The “wet bulb” marks the limit of the bearable for the human body

The "wet bulb" marks the limit of the bearable for the human body

There is a limit to the amount of heat and humidity the human body can withstand, and climate change promises to increase potentially fatal “wet bulb” episodes.

Even more than in absolute heat, the records of which fall regularly, the resistance capacity is evaluated according to the concept of “wet temperature” or “wet bulb”.

Wet bulb, a critical threshold for the human body

Even a young and perfectly healthy person is at risk of dying after six hours at 35 degrees in the “wet bulb globe temperature” (“Wet Bulb Globe Temperature”, TW), an index that takes into account both heat and humidity, according to research.

At this stage, the humidity contained in the hot air prevents the evaporation of perspiration – the body’s main tool for lowering its temperature – which can lead to heat stroke, organ failure or even death.

A temperature of 35 degrees on a “wet bulb” has been reached a dozen times around the world so far, mainly in South Asia and the Persian Gulf, NASA researcher Colin Raymond told AFP.

These episodes having so far never exceeded two hours, no “mass mortality event” has been linked to them, notes this expert, main author of a study published in 2020.

But as temperatures continue to rise – July 2023 was the hottest month ever recorded on Earth – episodes of “wet bulbs” will multiply, warn scientists.

35°C with 100% humidity – or 46°C with 50% humidity

The frequency of damp heat peaks has more than doubled around the world since 1979 and temperatures “will regularly exceed 35°TW” in different parts of the globe if global warming reaches +2.5°C, according to the work of Colin Raymond.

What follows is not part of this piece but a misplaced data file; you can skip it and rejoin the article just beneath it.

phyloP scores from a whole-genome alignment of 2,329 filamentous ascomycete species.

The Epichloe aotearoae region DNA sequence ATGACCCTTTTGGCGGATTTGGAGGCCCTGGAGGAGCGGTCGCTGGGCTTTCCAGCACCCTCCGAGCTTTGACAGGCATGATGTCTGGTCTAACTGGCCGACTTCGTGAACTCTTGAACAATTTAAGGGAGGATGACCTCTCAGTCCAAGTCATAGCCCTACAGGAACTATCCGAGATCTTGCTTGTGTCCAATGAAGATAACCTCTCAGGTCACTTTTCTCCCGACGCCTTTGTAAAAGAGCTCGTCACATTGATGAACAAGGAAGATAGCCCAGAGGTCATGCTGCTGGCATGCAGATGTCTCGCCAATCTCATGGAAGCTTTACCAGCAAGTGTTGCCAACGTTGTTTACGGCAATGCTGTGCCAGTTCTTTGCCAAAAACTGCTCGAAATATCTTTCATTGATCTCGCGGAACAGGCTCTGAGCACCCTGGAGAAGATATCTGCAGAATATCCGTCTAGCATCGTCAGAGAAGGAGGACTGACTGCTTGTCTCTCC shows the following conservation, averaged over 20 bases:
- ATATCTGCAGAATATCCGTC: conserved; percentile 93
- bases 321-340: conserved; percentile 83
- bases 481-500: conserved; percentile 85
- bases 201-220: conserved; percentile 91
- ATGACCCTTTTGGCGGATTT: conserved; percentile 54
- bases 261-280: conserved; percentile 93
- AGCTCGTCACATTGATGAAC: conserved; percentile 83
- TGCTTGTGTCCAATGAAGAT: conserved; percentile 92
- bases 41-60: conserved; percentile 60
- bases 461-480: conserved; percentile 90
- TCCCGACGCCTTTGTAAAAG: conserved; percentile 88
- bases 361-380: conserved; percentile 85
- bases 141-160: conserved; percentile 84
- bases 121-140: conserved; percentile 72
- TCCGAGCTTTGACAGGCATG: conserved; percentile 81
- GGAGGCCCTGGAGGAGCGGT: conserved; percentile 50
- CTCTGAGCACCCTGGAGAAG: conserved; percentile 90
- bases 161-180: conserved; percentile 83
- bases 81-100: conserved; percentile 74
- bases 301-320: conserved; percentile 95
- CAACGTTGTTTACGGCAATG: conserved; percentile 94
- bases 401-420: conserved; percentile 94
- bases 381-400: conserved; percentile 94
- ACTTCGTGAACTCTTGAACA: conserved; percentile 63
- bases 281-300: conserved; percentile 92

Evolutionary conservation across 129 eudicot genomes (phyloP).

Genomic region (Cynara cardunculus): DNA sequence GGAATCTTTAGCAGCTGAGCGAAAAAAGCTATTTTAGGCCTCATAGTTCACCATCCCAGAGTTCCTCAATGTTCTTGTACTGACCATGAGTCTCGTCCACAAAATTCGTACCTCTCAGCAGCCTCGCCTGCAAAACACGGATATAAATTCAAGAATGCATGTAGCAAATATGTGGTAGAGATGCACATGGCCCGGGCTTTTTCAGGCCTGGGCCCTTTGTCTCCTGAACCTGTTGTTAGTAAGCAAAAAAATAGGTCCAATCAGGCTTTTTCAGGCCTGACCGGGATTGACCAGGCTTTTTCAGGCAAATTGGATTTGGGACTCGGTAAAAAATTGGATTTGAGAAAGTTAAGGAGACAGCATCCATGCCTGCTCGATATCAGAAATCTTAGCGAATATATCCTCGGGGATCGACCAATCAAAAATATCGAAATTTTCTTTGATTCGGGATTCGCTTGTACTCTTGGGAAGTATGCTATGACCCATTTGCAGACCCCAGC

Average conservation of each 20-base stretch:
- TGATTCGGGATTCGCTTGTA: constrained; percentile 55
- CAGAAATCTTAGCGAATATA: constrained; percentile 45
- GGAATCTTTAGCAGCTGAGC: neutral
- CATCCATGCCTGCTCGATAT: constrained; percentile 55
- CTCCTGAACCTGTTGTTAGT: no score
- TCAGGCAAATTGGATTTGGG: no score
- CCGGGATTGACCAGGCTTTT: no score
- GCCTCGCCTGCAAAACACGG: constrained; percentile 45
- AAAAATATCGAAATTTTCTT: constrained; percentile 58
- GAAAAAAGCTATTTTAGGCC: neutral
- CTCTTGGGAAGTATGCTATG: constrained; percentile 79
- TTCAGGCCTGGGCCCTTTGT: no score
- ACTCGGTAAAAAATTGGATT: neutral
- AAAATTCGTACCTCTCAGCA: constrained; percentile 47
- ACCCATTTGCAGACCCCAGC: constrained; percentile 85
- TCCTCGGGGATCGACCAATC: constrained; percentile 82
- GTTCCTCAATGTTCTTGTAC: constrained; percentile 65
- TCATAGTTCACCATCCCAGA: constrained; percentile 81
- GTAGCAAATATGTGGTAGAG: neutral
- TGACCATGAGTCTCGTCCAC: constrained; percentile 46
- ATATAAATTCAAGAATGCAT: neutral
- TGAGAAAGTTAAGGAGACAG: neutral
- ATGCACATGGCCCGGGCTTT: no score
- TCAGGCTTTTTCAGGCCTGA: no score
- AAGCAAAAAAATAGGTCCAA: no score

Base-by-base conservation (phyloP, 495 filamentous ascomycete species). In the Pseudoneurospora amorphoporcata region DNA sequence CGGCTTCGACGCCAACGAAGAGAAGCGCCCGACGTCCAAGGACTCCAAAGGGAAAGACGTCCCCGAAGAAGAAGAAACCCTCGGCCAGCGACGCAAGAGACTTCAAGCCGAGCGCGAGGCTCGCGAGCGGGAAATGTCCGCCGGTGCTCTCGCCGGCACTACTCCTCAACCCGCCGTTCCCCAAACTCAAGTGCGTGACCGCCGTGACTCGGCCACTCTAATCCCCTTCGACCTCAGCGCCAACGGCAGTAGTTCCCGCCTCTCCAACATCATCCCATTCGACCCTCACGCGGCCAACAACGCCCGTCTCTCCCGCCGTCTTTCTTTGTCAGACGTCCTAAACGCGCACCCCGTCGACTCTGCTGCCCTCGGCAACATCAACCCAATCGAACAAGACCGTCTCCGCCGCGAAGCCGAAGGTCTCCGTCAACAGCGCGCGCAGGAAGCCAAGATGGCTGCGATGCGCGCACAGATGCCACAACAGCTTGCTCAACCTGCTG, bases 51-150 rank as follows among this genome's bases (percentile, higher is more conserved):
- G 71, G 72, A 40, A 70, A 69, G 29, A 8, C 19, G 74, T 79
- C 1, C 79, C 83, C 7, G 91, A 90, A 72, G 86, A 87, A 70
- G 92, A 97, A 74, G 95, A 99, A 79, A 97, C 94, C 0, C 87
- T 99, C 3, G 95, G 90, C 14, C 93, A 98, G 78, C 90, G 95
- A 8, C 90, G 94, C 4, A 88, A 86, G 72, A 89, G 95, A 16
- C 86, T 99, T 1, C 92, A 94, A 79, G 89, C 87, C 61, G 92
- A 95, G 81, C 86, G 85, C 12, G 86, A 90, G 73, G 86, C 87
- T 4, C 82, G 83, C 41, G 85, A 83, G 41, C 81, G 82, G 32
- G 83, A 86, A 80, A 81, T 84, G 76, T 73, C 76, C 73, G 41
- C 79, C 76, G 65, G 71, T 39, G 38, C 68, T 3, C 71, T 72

South and Southeast Asia, the Persian Gulf, the Gulf of Mexico and parts of the African continent are the most exposed regions.

Now primarily calculated via heat and humidity data, the “wet bulb” effect was initially measured by placing a damp cloth over a thermometer and exposing it to air.

This made it possible to measure the rate at which water evaporated from the fabric, like perspiration from the skin. The theoretical limit of human survival of 35° at the “wet bulb” represents 35°C with 100% humidity – or 46°C with 50% humidity.

To test this limit, researchers at the University of Pennsylvania in the United States assessed the temperatures of healthy youngsters in a thermal chamber.

The participants reached their “critical environmental limit” – when their body was unable to prevent their internal temperature from continuing to climb – at 30.6° in the “wet bulb”.

“Really, really dangerous temperatures”

It would take between five and seven hours before such conditions reached “really, really dangerous temperatures”, Daniel Vecellio, who worked on the study, told AFP.

India-based researcher Joy Monteiro who recently published a study in Nature on the “wet bulb” in South Asia, points out that most of the killer heat waves in the region so far have been well below the 35 degree TW threshold. But endurance limits vary greatly from person to person, he told AFP.

Young children are less able to regulate their body temperature and therefore more at risk.

The most vulnerable, however, remain the elderly, with fewer sweat glands and already more victims of heat waves.

People who have to work outdoors are also at greater risk.

The possibility or not of occasionally cooling one’s body – for example in air-conditioned spaces – also plays a role. Not to mention access to toilets, because people who are deprived of them often drink less water and become more dehydrated.

The El Niño phenomenon increases the wet bulb effect

Colin Raymond’s research also shows that the El Niño weather phenomenon has increased the “wet bulb” effect in the past. Back recently, this serious, cyclical meteorological episode will make its full effects felt towards the end of this year and will continue the following year.

The “wet bulb” peaks are also closely linked to surface ocean temperatures, says the researcher. However, the oceans broke a new world temperature record last week, higher than the previous one in 2016, according to the European Union’s climate observatory, Copernicus.